Home prices rose in August in nearly all US cities, and many of the markets hit hardest during the crisis are starting to show sustained gains.
The increases are the latest evidence of a steady housing recovery in the US.
The Standard & Poor's/Case Shiller index showed that that US home prices increased 2% in August compared with the same month a year ago.
That is the third increase in a row and a faster pace than in July.
The report also said that prices rose in August from July in 19 of the 20 cities tracked by the index. Prices had risen in all 20 cities in the previous three months.
Cities that had suffered some of the worst price declines during the housing crisis are starting to come back. Prices in Las Vegas rose 0.9%, the first year-over-year gain since January 2007. Prices in Phoenix are 18.8% higher in August than a year ago. Home values in Tampa and Miami have also posted solid increases over the period.
Seattle was the only city to report a monthly decline, but prices there fell just 0.1% in August from July and are 3.4% higher than a year ago.
The steady increase in prices, along with the lowest mortgage rates in decades, has helped many US home markets slowly rebound nearly six years after the housing bubble burst. Rising home prices encourage more people to put their homes on the market. They may also entice would-be buyers to purchase homes before prices rise further.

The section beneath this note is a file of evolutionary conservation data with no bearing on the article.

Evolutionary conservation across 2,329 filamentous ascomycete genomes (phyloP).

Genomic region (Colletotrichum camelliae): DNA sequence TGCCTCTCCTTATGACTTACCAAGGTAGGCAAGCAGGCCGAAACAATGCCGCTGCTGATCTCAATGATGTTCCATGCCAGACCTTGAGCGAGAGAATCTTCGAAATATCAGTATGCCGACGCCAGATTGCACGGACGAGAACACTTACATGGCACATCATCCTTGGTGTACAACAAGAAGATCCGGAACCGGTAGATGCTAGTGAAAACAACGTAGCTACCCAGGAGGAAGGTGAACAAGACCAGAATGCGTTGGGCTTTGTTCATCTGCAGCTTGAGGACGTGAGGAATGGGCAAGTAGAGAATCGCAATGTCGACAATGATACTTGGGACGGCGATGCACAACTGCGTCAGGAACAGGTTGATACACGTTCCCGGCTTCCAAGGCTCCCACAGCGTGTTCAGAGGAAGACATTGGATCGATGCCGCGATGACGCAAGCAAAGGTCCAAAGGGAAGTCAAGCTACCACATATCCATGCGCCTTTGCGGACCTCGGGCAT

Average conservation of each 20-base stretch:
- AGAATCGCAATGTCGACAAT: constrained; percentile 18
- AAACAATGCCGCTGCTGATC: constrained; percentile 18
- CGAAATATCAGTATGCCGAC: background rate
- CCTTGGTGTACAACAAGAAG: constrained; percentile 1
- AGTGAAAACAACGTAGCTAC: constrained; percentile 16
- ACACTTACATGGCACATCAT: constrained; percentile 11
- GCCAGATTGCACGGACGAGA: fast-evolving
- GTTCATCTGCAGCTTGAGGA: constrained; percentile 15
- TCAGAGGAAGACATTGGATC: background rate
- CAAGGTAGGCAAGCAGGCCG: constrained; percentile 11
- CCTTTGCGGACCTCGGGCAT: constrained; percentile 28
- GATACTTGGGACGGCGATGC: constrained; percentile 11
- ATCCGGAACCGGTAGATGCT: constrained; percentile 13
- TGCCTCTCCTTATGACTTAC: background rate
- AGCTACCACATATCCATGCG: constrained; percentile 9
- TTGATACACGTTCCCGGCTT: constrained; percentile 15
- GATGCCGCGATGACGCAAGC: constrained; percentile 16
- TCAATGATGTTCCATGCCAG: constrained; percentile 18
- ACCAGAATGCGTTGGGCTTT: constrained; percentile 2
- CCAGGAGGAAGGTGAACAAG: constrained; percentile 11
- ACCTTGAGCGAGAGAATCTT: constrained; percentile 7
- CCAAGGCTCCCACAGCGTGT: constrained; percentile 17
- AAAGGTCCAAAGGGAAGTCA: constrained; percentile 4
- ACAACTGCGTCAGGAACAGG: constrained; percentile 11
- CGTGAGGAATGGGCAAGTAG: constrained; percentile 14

The S&P/Case-Shiller index covers roughly half of US homes. It measures prices compared with those in January 2000 and creates a three-month moving average.
The August figures are the latest available. The figures are not seasonally adjusted, so some of the gains in August reflect the benefit of the summer buying season. Other recent reports show that the US housing market is improving, albeit from depressed levels.
Home builders started construction on new homes and apartments at the fastest pace in over four years last month. They also requested the most building permits in four years, a sign that many are confident that home sales gains will continue.
Home building is still far below the pace that economists say is consistent with a healthy housing market. New home sales jumped last month to the highest annual pace in the past two and a half years. Sales of previously occupied homes dipped in September but have risen steadily in the past year.